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United States on track for lowest Winter Olympics medal total in 20 years

UPDATED: Sat., Feb. 17, 2018

United States’ Lindsey Vonn reacts in the finish area after competing in the women’s super-G  in Jeongseon, South Korea, on Saturday. (Christophe Ena / AP)
United States’ Lindsey Vonn reacts in the finish area after competing in the women’s super-G in Jeongseon, South Korea, on Saturday. (Christophe Ena / AP)
Los Angeles Times

PYEONGCHANG, South Korea – It’s the halfway point in these Winter Games and time to look at how the U.S. is doing. And the optics are not good. Based on expected results, the U.S. should finish with between 19 and 23 total medals, its lowest total in 20 years.

It’s probably not a breakdown in how the different governing bodies care and train their athletes but more a case of some of the athletes just not living up to expectations.

The Alpine skiing team has been disappointing with, through Saturday, no men’s medals. Mikaela Shiffrin and Lindsey Vonn both failed to medal in women’s disciplines you thought they should. Nathan Chen’s disastrous short program compromised a medal for him despite a great long program. Lindsey Jacobellis, the best-known women’s snowboarder, failed to hit the podium and gain some redemption.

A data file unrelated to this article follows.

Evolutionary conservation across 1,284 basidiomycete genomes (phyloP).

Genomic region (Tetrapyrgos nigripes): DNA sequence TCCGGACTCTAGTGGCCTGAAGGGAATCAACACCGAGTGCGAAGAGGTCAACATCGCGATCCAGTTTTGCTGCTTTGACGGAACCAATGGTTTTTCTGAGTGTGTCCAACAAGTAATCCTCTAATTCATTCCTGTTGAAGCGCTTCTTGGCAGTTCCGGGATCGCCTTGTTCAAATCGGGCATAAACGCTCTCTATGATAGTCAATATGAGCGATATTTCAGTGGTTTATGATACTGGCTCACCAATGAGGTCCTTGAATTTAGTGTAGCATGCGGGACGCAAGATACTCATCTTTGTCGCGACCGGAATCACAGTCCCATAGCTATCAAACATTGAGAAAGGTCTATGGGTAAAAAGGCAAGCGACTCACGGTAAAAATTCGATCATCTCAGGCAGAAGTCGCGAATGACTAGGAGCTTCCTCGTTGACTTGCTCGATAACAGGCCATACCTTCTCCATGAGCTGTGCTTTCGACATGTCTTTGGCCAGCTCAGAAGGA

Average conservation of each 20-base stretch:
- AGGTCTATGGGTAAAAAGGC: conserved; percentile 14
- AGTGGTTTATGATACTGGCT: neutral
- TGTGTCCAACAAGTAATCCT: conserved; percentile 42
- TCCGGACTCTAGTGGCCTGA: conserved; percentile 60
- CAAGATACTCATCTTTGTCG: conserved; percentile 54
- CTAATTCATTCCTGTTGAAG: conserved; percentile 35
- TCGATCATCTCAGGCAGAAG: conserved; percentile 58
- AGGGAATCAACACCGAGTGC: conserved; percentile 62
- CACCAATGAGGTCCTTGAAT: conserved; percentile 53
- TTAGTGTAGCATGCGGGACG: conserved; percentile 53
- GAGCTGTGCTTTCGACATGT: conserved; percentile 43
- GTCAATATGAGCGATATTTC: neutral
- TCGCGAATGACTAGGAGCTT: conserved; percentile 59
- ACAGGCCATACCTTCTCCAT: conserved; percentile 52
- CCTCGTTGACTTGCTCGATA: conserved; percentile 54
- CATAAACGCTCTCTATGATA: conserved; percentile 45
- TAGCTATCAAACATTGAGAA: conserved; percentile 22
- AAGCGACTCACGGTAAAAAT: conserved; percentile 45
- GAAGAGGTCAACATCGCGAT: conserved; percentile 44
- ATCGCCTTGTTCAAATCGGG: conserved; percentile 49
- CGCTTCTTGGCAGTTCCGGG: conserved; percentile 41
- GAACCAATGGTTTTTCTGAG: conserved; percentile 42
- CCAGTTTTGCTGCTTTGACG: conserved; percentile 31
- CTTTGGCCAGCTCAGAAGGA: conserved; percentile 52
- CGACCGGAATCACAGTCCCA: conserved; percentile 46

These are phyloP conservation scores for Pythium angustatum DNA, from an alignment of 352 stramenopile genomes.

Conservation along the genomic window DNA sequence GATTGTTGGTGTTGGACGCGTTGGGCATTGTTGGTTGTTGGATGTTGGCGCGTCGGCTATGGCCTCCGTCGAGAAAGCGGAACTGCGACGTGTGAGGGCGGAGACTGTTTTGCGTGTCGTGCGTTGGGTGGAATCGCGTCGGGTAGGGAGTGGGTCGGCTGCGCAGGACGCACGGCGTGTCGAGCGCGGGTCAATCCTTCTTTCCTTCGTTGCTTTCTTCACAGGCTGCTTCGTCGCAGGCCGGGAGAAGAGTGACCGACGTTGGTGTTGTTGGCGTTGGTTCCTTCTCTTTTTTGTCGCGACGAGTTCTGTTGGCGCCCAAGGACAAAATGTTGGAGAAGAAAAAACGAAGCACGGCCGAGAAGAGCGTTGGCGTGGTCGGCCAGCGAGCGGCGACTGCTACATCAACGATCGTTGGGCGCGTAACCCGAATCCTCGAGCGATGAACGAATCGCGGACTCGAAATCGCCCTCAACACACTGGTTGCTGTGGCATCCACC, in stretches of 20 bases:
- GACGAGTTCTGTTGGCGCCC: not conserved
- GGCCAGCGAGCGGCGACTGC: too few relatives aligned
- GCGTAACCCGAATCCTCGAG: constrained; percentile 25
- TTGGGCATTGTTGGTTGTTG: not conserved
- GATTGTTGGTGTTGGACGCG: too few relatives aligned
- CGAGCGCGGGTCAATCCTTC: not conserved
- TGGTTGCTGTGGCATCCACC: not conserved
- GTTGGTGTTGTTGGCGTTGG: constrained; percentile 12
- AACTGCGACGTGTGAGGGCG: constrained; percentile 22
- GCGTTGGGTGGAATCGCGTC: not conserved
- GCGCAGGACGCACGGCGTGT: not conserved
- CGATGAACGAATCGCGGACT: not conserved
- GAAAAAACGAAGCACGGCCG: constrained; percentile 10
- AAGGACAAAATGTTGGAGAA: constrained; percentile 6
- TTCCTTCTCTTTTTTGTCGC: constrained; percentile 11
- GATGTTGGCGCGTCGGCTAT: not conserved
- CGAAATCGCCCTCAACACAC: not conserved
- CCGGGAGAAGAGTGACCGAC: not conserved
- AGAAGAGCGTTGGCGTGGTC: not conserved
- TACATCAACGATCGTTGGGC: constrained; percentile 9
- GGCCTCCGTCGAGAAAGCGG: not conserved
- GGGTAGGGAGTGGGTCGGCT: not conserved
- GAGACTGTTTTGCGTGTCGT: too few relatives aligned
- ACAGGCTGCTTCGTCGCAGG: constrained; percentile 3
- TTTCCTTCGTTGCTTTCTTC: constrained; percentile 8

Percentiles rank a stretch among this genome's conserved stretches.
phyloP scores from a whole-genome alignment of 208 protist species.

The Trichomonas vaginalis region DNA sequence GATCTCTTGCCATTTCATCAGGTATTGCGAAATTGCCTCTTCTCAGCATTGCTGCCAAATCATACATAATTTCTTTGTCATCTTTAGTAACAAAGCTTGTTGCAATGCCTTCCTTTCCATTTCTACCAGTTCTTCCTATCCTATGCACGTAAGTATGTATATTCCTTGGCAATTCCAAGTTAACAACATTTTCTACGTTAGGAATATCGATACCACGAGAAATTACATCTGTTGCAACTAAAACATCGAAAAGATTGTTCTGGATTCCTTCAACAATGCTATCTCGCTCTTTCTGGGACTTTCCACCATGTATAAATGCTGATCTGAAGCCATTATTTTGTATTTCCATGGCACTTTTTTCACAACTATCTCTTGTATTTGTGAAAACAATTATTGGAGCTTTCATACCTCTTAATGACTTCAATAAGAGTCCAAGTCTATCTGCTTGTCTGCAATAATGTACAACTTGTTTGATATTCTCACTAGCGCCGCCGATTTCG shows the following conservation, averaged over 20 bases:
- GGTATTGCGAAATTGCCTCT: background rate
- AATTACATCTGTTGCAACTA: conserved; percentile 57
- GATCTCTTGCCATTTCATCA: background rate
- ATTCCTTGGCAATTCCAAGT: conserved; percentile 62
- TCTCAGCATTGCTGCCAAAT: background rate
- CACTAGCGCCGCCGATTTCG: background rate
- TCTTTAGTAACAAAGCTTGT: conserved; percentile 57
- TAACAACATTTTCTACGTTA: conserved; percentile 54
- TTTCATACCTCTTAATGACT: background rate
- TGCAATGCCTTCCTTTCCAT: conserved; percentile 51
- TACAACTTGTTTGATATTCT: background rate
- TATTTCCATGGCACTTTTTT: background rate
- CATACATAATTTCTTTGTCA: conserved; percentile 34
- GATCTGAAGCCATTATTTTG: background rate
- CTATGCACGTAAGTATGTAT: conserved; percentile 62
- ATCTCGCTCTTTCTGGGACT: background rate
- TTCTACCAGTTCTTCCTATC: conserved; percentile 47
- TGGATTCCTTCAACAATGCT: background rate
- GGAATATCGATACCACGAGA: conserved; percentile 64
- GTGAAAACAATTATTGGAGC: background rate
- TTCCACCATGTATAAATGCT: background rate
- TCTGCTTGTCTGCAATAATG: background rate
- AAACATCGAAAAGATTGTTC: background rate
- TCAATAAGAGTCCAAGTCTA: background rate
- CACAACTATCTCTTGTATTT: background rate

So, with a week to go, how will the United States add to its nine medals it had headed into Sunday morning?

Alpine: Could pick up two medals with Vonn in the downhill and Shiffrin in the combined. (2)

Bobsled: The women are likely to pick up a medal in the women’s race with Elana Meyers Taylor, but Jamie Greubel Poser could sneak in. (1)

Figure skating: Alex and Maia Shibutani will likely win a medal in ice dance, but that’s it. (1)

Freestyle: The men’s halfpipe is likely to get at least two medals between David Wise, Torin Yater-Wallace and Alex Ferreira. Maybe sweep the podium, but that’s being greedy. Gus Kenworthy could hit in the slopestyle and Brita Sigourney or Maddie Bowman could medal in the women’s halfpipe. These are sports in which things can easily go wrong … or right. (4)

Hockey: U.S. women likely lose the gold to Canada. Can’t imagine them not medaling. Not so good outlook for the men. (1)

Snowboard: Look for Chris Corning on the men’s side and Jamie Anderson on the women’s side to hit in the Big Air competition. Should do nothing in parallel giant slalom. (2)

Speedskating: Joey Mantia will possibly medal in the men’s mass start, which would be the only U.S. medal in this sport. (1)

Wild cards: Someone unexpected could medal and someone expected to medal won’t. It all evens out.

Blanked sports the rest of the way: biathlon, cross-country skiing, curling, Nordic combined, skeleton, short-track speedskating.

That gets 21 medals, give or take a few.

So, how does that shape up against the past?

2014-Sochi (28); 2010-Vancouver (37); 2006-Turin (26); 2002-Salt Lake City (34); 1998-Nagano (13).

Now, it would not surprise if the United States Olympic Committee were to say that the medal total was close to expectations. But if that happens, those in the front row of the news briefing should be wary they don’t get poked by officials’ noses growing at an alarming rate.

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